Darrell Green did today what a 39-year-old usually does on a football field: He coached. He stood on the Washington Redskins' practice field at Frostburg State University, wearing a baseball cap and instructing the team's first-round draft choice, cornerback Champ Bailey.
By Friday, Green will return to being Bailey's teammate and mentor, defying the odds as he prepares for his 17th NFL season. But as he savored the day off from practice, he reflected on one of the more remarkable careers in professional sports. "It's a great day for me to take a break and hang out with people my own age," Green said. "I am 39 years old. It's good for the old bones. Back about 16 or 17 camps ago, I had guys around me named Dave Butz and George Starke and this kid named Darrell Green said, `Wow, they get a day off.' Now it's my time, and I'm going to enjoy it. Even though I play an egotistic position, I have enough humility to say taking a day off is a good idea."
It has been an amazing run for this 5-foot-8, 184-pound dynamo. His resume includes seven Pro Bowls and three Super Bowls. Even last season, which the Redskins began 0-7 and finished 6-10, Green emerged with his dignity intact. He kept the Minnesota Vikings' rookie sensation, wide receiver Randy Moss, out of the end zone, and he saved touchdowns by catching a few of the league's fastest players -- including Oakland Raiders running back Napoleon Kaufman and Arizona Cardinals wide receiver Frank Sanders -- from behind.
"Look at me," Green said today. "Does this body look like anything? They say I have decent-size calves. That's about it. I don't have any muscles. I don't have anything. . . . I'm just fortunate. God just watched over me. God just said, `This one over here, I'm going to add years.' It's like in your family, you have a grandmother who lives to 99. You say, `Grandma, what's your secret?' There isn't one. God just blessed her. I worked hard. I did what I had to do. I had the right approach and the right respect. There's no magic."
He is one of the few links between the Redskins' glorious past and their frustrating present. As Green held court with reporters today, one of his sons played catch a few feet away with former Redskins defensive end Charles Mann. Mann entered the league the same year -- 1983 -- that Green did. Mann retired nearly five years ago, after what was considered a long and productive career.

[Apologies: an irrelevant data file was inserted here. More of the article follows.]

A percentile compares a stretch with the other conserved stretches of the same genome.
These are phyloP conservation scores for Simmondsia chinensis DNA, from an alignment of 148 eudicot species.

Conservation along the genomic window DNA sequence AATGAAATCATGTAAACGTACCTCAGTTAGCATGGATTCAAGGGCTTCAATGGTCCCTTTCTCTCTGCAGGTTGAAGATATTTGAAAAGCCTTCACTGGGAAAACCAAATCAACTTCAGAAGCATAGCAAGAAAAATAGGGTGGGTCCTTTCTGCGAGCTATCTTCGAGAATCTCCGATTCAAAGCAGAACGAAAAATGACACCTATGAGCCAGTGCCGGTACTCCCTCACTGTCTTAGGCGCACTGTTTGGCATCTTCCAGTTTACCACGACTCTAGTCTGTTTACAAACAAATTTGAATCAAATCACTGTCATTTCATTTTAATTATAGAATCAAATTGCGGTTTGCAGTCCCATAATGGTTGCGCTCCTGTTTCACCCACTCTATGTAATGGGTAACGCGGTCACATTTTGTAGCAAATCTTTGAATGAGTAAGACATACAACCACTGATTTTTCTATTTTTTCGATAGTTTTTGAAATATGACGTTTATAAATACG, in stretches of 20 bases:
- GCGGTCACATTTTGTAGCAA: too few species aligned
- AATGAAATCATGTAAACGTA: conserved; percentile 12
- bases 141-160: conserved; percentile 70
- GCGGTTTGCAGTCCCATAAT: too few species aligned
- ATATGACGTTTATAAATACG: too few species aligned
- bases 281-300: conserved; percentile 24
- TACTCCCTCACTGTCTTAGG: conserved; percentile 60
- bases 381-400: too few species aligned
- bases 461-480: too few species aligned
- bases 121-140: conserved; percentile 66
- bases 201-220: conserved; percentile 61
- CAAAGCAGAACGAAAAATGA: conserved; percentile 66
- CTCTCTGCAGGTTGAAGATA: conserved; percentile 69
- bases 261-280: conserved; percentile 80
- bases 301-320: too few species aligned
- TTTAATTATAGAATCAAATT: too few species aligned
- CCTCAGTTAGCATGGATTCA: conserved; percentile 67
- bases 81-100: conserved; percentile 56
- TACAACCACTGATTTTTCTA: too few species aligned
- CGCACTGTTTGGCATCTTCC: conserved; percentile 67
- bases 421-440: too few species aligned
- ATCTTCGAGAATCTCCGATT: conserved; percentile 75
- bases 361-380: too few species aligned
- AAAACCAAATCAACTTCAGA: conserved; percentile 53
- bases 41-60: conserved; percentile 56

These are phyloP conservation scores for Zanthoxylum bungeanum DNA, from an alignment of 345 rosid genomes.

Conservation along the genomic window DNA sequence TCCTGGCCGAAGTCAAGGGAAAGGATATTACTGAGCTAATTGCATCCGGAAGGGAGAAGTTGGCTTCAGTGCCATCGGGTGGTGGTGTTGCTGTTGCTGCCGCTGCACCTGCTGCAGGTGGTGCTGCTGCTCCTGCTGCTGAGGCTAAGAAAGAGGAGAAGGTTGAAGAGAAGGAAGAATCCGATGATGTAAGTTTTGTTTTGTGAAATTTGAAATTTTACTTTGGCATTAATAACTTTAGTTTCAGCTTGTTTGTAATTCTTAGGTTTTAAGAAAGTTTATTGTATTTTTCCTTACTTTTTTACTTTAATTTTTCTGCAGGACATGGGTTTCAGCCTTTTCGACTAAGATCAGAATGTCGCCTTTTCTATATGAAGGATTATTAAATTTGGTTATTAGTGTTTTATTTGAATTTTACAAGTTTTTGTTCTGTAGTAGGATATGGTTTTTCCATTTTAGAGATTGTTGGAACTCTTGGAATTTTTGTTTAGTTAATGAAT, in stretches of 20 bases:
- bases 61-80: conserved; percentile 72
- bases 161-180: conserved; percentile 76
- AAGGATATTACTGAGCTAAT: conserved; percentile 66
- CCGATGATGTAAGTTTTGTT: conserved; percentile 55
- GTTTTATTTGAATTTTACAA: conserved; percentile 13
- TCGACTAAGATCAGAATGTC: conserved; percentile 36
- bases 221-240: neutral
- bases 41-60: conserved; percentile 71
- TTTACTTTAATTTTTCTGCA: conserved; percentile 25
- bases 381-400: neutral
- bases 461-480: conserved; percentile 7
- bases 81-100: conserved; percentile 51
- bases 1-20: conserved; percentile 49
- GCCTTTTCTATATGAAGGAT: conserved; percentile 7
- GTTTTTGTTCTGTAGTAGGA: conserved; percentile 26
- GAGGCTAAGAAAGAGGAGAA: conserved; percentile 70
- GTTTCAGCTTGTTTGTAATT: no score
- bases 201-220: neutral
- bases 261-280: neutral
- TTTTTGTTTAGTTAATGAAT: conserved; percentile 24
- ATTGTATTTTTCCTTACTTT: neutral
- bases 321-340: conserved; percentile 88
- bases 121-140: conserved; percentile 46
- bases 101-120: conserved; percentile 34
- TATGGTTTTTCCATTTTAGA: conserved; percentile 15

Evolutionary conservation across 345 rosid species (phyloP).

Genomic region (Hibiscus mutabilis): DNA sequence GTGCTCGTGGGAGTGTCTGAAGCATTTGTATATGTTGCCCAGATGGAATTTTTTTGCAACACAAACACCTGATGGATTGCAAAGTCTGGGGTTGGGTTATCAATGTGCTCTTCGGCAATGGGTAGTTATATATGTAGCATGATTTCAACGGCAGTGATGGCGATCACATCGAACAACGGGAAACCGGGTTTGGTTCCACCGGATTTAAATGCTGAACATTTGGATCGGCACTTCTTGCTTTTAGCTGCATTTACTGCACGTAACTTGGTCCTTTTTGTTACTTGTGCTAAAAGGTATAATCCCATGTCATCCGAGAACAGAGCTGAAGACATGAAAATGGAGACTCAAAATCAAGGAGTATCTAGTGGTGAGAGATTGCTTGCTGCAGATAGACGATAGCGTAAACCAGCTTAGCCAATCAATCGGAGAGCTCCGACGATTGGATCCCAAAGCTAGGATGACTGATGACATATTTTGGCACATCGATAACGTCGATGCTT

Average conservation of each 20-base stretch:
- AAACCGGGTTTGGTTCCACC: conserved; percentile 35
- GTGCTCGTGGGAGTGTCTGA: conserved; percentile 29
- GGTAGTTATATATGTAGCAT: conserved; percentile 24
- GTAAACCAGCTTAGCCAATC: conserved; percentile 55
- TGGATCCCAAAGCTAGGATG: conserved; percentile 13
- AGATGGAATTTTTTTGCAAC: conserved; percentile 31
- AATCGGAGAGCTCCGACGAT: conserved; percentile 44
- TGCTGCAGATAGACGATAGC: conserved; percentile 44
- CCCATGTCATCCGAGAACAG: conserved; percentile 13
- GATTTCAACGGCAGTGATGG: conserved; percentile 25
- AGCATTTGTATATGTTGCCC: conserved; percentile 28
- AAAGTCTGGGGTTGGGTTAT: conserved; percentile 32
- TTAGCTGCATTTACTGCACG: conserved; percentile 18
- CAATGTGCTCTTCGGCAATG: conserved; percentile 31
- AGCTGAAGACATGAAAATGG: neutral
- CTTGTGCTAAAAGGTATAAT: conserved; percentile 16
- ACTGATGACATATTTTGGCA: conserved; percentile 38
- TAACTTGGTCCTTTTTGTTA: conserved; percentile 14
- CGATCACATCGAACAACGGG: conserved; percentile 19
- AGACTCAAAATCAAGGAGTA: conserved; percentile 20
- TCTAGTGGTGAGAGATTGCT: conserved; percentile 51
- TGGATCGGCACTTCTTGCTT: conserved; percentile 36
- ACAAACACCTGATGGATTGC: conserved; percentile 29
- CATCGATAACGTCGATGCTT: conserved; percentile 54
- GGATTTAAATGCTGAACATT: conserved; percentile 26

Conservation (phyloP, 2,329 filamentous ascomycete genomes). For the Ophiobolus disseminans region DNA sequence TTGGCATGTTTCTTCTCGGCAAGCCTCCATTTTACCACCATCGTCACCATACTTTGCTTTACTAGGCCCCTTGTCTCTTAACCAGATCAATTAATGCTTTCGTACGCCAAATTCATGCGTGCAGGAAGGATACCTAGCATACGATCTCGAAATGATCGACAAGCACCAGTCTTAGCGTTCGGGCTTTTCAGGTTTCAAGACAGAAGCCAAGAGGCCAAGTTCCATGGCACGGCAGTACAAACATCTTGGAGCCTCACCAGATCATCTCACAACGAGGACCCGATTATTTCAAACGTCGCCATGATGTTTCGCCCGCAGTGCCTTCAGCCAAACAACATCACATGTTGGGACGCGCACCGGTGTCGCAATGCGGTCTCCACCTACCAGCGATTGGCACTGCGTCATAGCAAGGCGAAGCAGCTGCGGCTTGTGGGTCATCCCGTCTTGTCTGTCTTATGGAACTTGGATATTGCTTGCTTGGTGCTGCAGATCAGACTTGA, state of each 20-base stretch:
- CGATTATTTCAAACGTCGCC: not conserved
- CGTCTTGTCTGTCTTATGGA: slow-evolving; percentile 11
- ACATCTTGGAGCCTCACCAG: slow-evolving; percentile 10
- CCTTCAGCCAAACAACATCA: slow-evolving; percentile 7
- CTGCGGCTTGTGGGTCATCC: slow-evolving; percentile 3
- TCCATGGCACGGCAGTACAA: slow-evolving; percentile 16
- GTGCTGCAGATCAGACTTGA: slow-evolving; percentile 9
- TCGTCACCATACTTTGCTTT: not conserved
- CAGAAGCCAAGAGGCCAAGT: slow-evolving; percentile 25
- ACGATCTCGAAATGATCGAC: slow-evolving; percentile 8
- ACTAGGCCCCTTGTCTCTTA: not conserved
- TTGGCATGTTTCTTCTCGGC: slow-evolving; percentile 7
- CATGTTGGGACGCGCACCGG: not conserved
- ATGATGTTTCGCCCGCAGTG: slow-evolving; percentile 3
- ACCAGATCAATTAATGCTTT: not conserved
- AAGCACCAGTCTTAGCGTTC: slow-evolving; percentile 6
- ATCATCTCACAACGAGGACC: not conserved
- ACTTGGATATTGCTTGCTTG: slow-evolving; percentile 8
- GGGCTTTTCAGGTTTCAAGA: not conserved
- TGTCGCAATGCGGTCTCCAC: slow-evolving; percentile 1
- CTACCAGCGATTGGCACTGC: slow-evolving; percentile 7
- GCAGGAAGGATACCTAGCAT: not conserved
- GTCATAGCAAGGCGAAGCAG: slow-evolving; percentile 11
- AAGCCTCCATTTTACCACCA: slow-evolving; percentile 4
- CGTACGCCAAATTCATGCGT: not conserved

Green is five years older than the Redskins' new owner, Daniel Snyder. Officially, he no longer is the Redskins' fastest player. Wide receiver Albert Connell had the best times in the players' offseason sprints. But Green smiles at the mention of that. He was beaten, he says, only because he wore the wrong shoes -- and he intends to reclaim his title in a year.
"That was healthy for our team," Green said. "I think ultimately I'm still the fastest guy on our team. I can say that with a straight face. . . . Believe me, I haven't missed a lot of sleep saying I can't run because I know I can."
Green maintains he has made no concessions to his age in recent seasons, changing little or nothing about his playing style.
"I've been kind of like Kentucky Fried Chicken, just doing one thing," Green said. "Just chicken, no hamburgers."
The Redskins say they can sense something special brewing in this training camp, and they hope they have found a building block in Bailey. Green doesn't necessarily see a young version of himself in Bailey -- "I was a little more loud and energetic," Green said -- but he does see a potentially dominant cornerback. And he's doing his best to ensure that Bailey's road to stardom is a smooth one.
"Champ is way ahead of the ballgame," Green said. " . . . With the type of talent and character this guy has displayed very early, we should be very proud. . . . I'm not a coach or anything, but I am strategic in how I approach it. You've got to let a guy do it his way and make his mistakes, and then you approach him."
Green remains as humble and personable as ever. His house and his car do not stand out in his Ashburn neighborhood. He says he keeps playing, in large part, so he can keep helping kids with his charitable foundation. When he visits elementary schools and children tell him athletes are their heroes, he tells them to reevaluate. He takes it all in stride, from the woman who called him a jerk today for declining to sign an autograph as he rushed off for an appointment, to the fans who yelled his name gleefully as he spoke to reporters.
"When people are screaming your name, it isn't normal," Green said. "This stuff can make you whacked. I think about that a lot. . . . People tell you how great you are, and suddenly your wife isn't good enough for you. Your kids aren't good enough for you. That car isn't good enough for you. I've seen it all.
"When you sign that deal, you sign to be responsible on and off the field. That's my opinion. That's a conscious decision that I make. All it takes is one time. If one time Darrell Green got arrested for soliciting a prostitute, I would be fine. I probably wouldn't go to jail. I'd still have money. But what about the kids? What would they think?"